Genus Morchella, Season Spring
This elusive mushroom is found in diverse habitats:
woodlands, especially those affected by forest fire
urban ares: hiding in plain sight along sidewalks, haunting abandoned railroads.
Morels appear after a spring rain, and disappear just as suddenly- a major frustration for mushroom hunters who say luck has a lot to do with finding morels.
smoky, nutty, earthy
According to The Complete Book of Mushrooms, by Peter Jordan and Steven Wheeler, “…Morels have a rich flavor that combines well with other rich ingredients such as eggs, cream, and Madeira.”
Butter & Cream
The rich, earthy flavor of morels is best suited to cooking in butter or cream, rather than olive oil. However, I recommend a peppery extra virgin olive oil drizzled over morel soup or pasta just before serving.. READ MORE...
hot water from the kettle
2 tablespoons olive oil
2 leeks, white and light green parts only, chopped
2 garlic cloves, minced
2 medium carrots, sliced into cute little discs
1/2 cup baby peas, frozen is fine just take the chill off before adding them to the soup
2 quarts homemade chicken stock **
3/4 cup ditaloni pasta **
1/2 bunch watercress, just the tender little leaves
Now that you and the morel have been introduced, it’s time to get to know one another. Out in the world you will find many recipes for fresh morels, which I think is funny because most of us regular people do not have access to fresh morels. We do have access to dried morels, though. I believe dried morels can be used in any recipe calling for fresh, you just have to get the dried mushroom re-hydrated and ready to rock and roll.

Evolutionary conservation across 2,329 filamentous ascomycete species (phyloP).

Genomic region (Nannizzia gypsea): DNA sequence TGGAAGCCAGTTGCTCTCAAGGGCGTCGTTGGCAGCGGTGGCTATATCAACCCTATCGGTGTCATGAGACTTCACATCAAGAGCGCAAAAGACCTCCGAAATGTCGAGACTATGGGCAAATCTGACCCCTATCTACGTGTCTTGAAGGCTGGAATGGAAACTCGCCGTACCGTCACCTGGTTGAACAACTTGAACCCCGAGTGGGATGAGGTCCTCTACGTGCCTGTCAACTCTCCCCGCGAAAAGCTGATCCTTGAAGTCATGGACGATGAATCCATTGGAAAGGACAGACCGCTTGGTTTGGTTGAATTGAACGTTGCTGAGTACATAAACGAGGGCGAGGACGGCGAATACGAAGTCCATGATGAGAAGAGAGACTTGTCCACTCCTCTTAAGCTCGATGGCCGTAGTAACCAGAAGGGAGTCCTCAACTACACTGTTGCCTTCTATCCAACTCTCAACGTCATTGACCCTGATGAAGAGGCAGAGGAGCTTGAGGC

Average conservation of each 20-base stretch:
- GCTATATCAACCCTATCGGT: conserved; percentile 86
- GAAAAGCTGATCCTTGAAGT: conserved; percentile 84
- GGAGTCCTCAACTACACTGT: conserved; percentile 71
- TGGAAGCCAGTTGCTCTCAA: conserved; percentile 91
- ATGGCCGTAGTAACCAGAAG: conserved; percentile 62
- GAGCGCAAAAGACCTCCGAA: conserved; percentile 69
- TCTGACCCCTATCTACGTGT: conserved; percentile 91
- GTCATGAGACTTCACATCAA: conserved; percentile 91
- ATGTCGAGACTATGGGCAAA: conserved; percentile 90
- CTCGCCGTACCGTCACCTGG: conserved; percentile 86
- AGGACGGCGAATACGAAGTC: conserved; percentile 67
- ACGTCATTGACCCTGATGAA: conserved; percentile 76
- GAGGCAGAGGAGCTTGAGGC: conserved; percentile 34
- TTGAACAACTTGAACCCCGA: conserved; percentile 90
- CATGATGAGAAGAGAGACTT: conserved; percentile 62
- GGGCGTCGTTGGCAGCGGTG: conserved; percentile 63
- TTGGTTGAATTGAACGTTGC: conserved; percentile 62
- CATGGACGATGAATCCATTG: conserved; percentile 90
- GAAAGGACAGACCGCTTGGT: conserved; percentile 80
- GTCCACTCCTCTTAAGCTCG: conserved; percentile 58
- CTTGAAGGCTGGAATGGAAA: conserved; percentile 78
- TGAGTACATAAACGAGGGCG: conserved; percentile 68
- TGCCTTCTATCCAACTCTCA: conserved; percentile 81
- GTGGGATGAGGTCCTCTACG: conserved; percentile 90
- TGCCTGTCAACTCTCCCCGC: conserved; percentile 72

Follow the instructions on the package for re-hydrating dried morels. This means pouring a bit of hot water from the kettle over the mushrooms and allowing them to sit and plump up for a few minutes. Both the mushrooms and their soaking liquid can be added to a dish for flavor – just strain the liquid of any grit first. Morels are very delicate. Be gentle with them, and use them to finish a dish by raising the level of presentation with their unique texture and smoky, nutty flavor.. READ MORE...
This is a tough time of year. The calendar says spring, but I’m still waiting for veggies to pop their little green heads out of the soil. March is historically Colorado’s snowiest month, there will still be frosts in April and the farmers markets won’t really get going until May. I’ve got spring fever so bad – I’m sick of “hearty winter comfort food”. My body is craving fresh salad, ripe fruit, hand-picked herbs…
Magazine covers are still featuring soups and stews and cozy fires. I don’t have a cure for spring fever (other than spring) but I do have a way to treat the symptoms. Get through by cooking creatively with what’s in the pantry right now. The ingredient of the week is dried mushrooms – specifically morels.
Morels are in season during springtime, though not exactly growing in everyone’s backyard. However, dried morels are pretty easy for anyone to find. Chances are your local spice shop or cheese shop carries them. If not, dried morels are readily available through online merchants. These dried mushrooms may seem pricey, but a little goes a long way. Their intricately honeycombed texture combined with colors of gray and brown make a striking visual impact displayed in a glass jar on the counter. I also find it interesting that morels are often described as having a smoky taste. Spring morels are found in areas affected by forest fires in the previous year. Coincidence or terroir?. READ MORE...